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Climax

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Gaspar Noé learns to control himself (slightly) in his best film to date.

Image of Climax

Gaspar Noé/ France Belgium USA/ 2018/ 95 min

Available on Blu-ray Mon 11 Feb 2019

Gaspar Noé is a lot. In his two decades as a feature film director he’s shown no signs of being afraid to portray anything on screen. Whether it be a horrific rape sequence which centres his most famous work, Irreversible, or an ejaculation shot filmed dead centre of the frame (and in 3D!) in 2015’s Love, the Argentinian/French filmmaker offers a bold vision unlike any other in cinema. And whilst the latest edition to his filmography will do little to convince critics of his style, those already on board are sure to have one hell of a ride.

Climax is a film about dancers. A recently put-together troupe finish a successful rehearsal and decide to cap the day off with a party – except somebody’s spiked the sangria and everything descends into a drug-induced nightmare of paranoia and suspicion; it is a Gaspar Noé film after all. However, whereas previous Noé works might have indulged themselves in the madness that follows – here the director finds himself relatively restrained.

Before the horror kicks in however, the film treats us to a long introduction to set the scene. First we get log after log of video interviews from certain individuals in the troupe (played through a small T.V monitor surrounded by VHS copies of films like Possession and Salò – subtlety not being a particular strength of Noé’s), before we hit the true majesty of the film: the dance.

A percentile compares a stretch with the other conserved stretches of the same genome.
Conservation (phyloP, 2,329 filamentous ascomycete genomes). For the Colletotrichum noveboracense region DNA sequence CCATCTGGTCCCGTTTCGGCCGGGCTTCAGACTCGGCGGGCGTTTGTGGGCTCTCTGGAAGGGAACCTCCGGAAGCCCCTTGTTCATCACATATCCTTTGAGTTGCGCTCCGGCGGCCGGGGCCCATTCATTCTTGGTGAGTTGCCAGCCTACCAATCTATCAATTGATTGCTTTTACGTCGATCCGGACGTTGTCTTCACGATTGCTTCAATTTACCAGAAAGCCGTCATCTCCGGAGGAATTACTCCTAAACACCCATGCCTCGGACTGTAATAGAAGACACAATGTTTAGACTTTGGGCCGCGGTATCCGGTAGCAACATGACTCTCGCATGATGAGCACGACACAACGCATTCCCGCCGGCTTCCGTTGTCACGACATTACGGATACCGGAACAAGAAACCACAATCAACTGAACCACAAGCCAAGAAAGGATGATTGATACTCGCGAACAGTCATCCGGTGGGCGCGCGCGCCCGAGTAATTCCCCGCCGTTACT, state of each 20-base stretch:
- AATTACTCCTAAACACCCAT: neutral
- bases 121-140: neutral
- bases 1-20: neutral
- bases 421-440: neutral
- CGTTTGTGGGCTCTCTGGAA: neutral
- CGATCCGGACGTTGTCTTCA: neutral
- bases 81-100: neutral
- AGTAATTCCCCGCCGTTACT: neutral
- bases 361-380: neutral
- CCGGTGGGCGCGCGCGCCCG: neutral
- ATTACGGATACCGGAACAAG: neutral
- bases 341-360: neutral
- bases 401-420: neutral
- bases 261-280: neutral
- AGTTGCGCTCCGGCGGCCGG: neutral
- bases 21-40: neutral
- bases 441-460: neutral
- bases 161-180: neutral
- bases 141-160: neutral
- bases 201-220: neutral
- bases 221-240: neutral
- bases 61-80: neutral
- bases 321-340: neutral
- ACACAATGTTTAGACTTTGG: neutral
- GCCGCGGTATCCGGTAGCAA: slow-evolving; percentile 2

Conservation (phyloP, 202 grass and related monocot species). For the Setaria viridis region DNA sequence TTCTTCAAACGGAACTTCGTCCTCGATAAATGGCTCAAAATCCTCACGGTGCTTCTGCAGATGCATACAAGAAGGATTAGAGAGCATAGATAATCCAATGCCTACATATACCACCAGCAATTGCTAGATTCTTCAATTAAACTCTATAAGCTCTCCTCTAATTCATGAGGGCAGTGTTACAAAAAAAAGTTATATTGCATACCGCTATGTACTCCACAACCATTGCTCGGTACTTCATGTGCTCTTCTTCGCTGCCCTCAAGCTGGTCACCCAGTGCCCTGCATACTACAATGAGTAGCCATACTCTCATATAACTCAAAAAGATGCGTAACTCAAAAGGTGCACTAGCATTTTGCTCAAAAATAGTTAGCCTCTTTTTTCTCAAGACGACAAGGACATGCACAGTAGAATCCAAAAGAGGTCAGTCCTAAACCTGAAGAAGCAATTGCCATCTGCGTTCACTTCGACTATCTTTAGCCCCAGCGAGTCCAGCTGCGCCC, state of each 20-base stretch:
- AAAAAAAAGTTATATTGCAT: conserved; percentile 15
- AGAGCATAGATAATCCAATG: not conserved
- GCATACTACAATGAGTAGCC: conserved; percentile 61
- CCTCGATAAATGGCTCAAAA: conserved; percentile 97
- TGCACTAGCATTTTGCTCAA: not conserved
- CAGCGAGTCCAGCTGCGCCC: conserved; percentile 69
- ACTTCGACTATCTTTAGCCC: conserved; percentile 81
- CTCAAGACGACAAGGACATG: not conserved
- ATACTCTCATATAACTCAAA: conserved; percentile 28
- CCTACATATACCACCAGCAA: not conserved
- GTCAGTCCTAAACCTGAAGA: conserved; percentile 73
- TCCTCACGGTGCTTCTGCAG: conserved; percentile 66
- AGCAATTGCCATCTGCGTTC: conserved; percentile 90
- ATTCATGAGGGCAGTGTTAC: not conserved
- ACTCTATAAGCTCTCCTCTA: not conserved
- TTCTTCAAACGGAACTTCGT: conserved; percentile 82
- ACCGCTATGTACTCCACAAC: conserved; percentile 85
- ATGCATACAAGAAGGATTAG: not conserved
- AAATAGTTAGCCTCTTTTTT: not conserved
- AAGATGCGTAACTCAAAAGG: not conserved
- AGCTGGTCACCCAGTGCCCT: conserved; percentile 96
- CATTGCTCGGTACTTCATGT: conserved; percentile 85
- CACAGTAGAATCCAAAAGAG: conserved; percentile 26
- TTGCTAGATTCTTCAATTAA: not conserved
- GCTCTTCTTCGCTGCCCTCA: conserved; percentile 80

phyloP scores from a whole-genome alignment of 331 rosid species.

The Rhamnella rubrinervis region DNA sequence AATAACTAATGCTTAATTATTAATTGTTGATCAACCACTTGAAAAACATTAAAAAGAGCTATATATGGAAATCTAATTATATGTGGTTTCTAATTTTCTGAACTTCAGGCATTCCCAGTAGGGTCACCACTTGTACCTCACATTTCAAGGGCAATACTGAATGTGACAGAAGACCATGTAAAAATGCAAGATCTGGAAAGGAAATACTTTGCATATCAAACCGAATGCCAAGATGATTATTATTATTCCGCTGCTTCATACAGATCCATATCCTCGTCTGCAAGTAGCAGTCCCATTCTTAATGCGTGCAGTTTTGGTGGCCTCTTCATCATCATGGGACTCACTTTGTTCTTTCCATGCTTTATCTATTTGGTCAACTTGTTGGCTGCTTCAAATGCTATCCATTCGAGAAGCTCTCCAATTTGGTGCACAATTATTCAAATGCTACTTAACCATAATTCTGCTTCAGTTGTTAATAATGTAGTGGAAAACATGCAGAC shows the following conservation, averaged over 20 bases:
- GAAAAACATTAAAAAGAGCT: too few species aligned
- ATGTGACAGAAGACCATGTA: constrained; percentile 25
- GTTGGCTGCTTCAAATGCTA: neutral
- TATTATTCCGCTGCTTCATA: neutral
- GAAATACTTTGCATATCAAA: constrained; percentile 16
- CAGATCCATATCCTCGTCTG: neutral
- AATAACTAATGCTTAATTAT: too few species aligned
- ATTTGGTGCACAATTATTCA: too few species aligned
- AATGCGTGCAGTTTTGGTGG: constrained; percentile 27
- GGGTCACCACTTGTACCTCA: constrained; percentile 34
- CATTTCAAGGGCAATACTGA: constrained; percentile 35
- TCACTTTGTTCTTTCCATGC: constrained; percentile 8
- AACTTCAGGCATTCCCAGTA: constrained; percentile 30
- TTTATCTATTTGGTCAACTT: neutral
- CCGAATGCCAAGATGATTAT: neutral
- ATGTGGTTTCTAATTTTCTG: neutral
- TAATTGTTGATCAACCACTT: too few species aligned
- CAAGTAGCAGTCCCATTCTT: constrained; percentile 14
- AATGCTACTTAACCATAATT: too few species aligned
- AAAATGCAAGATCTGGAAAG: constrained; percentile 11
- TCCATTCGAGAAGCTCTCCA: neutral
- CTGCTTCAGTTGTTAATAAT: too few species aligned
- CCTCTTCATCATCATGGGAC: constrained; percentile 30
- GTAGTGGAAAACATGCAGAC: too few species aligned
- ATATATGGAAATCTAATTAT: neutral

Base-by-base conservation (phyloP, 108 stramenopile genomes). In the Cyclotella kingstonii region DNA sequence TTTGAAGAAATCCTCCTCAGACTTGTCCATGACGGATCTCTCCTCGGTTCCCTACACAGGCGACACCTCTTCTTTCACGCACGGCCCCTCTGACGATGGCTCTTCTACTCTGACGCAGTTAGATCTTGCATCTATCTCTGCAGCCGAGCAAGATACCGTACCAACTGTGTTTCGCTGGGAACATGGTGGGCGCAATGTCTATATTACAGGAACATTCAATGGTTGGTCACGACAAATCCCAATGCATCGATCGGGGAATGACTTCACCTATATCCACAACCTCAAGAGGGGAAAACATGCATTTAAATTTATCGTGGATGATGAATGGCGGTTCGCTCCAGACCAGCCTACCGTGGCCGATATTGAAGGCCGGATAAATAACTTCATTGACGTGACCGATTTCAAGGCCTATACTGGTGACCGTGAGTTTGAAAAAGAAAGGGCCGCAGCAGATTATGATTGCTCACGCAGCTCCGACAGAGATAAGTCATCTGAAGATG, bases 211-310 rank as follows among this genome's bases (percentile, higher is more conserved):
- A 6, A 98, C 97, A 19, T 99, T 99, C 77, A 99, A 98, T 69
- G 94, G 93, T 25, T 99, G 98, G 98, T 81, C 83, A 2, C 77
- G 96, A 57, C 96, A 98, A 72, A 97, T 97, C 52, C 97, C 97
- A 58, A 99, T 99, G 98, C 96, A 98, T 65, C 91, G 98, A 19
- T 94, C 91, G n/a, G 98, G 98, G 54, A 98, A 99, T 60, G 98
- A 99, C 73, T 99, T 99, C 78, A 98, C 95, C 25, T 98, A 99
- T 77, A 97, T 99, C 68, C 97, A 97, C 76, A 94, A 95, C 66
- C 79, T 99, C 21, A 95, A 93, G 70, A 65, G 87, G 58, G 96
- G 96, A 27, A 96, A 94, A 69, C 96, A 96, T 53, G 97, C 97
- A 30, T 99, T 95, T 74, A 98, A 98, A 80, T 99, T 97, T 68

Backed by a grand French flag, Climax’s opening dance sequence is near five minutes of boisterous energy played out to a pulsating remix of Cerrone’s Supernature. Whilst Noé has a reputation for rolling camerawork and dizzying cinematography, here he controls himself aside from a few crane shots and one obligatory axis spin. The twisting and turning visuals come later.

Alas, Noé can’t keep the joy up for long and things quickly turn dark as Climax becomes less a study of mob-mentality and more a full on horror film/descent into hell – a switch that the film handles expertly. With nauseating greens and devilish reds quickly swallowing up the colour palette, the film drops all pretense of confronting the reality of real life dangers, and instead runs the audience through a haunted house of their worst fantasy fears – lead by a marvelously manic central performance from dancer-turned-actor Sofia Boutella.

If you’ve never ventured into a film by Gaspar Noé before, Climax is a great place to start.  It contains all his indulgences but packs them into a tight hour and a half.  If you’re a fan of his previous material then this is a great place to end up – it contains everything you want from his work, but without the glorification of its ugliness.  Gaspar Noé has matured and his output is all the better for it.